The Motley Fool

Don’t waste the market crash! I think it’s a great time to open a SIPP or Stocks and Shares ISA

We’re a positive bunch here at Fool UK. Although it’s possible markets could head lower in the near-term as the full economic impact of the coronavirus becomes clear, we’re convinced there’s never been a better period to begin investing, if funds allow. 

For most, this will involve opening a Stocks and Shares ISA or Self Invested Personal Pension (SIPP).

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Which account is best for me?

The ISA and SIPP are similar and yet quite different. Both accounts allow you to protect any profits you make, or income you receive, through investing from the taxman. The fact you retain this money makes them brilliant investment vehicles for the long term because they allow you to benefit from the magic that’s compound interest.

Both accounts also allow you to invest in a range of assets, from stocks and bonds, to commercial property and gold. 

What’s the difference?

There are three big ways in which an ISA and SIPP differ. The first is to do with how much you’re able to save into each account. The ISA allowance in the 2019/20 tax year is £20,000. For the SIPP, it’s 100% of your salary up to £40,000 (although the rules for very high-earners and non-earners are different).

Secondly, saving money into a SIPP generates tax relief. Simply put, this means the government will top up whatever you put into your account with extra cash. For basic rate taxpayers, the relief will be 20%. So, put £80 in your SIPP and you’ll get an extra £20 from the government. Again, the more money you have, the greater the effect of compounding over time.

Another difference between an ISA and SIPP is to do with your ability to access the money you’ve put in each account.

Should you really need to, an ISA allows you to sell your investments and withdraw the cash just like a normal savings account. The snag is that reinvesting the money within the same tax year will count towards your £20,000 limit. You can’t access your SIPP before the age of 55 (rising to 57 in 2028).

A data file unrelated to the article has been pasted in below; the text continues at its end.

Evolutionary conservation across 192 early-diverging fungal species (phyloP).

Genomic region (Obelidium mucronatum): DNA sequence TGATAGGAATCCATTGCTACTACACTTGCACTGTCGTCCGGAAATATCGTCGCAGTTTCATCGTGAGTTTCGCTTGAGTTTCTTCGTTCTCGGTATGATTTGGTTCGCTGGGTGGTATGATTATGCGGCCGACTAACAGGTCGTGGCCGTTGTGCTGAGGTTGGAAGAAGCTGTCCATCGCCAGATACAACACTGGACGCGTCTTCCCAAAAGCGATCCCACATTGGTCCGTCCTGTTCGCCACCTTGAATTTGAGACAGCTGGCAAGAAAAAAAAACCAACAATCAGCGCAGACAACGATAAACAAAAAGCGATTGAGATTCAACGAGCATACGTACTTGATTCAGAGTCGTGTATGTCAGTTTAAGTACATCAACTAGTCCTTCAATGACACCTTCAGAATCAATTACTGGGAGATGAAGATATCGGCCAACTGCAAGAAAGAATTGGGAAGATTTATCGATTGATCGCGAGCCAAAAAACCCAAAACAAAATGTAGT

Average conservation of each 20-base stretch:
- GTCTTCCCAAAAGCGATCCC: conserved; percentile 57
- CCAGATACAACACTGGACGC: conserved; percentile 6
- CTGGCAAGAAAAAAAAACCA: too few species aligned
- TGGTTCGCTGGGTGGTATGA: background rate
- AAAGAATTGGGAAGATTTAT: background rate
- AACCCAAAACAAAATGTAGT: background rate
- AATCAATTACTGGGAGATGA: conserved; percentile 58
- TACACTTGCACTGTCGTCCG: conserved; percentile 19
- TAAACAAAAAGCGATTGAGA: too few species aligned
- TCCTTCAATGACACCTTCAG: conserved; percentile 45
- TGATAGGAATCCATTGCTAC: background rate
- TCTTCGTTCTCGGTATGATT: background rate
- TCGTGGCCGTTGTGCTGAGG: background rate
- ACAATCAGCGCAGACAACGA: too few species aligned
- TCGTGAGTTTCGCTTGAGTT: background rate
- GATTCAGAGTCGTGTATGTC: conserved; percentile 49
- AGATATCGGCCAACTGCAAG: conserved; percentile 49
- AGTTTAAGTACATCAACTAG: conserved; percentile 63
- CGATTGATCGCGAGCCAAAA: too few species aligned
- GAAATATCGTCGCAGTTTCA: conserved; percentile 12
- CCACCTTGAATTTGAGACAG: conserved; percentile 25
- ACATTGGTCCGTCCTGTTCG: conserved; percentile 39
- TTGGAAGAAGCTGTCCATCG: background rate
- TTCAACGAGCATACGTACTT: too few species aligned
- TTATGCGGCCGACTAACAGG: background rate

It’s also worth pointing out you’ll pay no tax on ISA withdrawals. With a SIPP, 25% will be tax free, but the remainder will be subject to income tax at your marginal rate. 

Why open an account now?

Aside from the fact that markets haven’t been this cheap for years, opening a Stocks and Shares ISA or SIPP now is ideal since you can take advantage of your 2019/20 allowance before the end of the tax year (5 April).

This is particularly important for ISA holders since that £20,000 allocation can’t be transferred to next year. Use it or lose it. Unused SIPP allowances from the three previous tax years can be carried forward. 

A word of caution 

As much as we recommend the ISA and SIPP (and you could open both!), it goes without saying the next few months are likely to be difficult for a lot of people.

For this reason, having an emergency cash fund should still take priority. In ‘normal’ times, this would pay for a broken boiler. In 2020, this is more likely to be used for a period of temporary unemployment. 

Clearly, the size of the emergency fund will depend on your personal situation but something in the range of 3-6 months of expenses would be ideal.

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Paul Summers has no position in any of the shares mentioned. The Motley Fool UK has no position in any of the shares mentioned. Views expressed on the companies mentioned in this article are those of the writer and therefore may differ from the official recommendations we make in our subscription services such as Share Advisor, Hidden Winners and Pro. Here at The Motley Fool we believe that considering a diverse range of insights makes us better investors.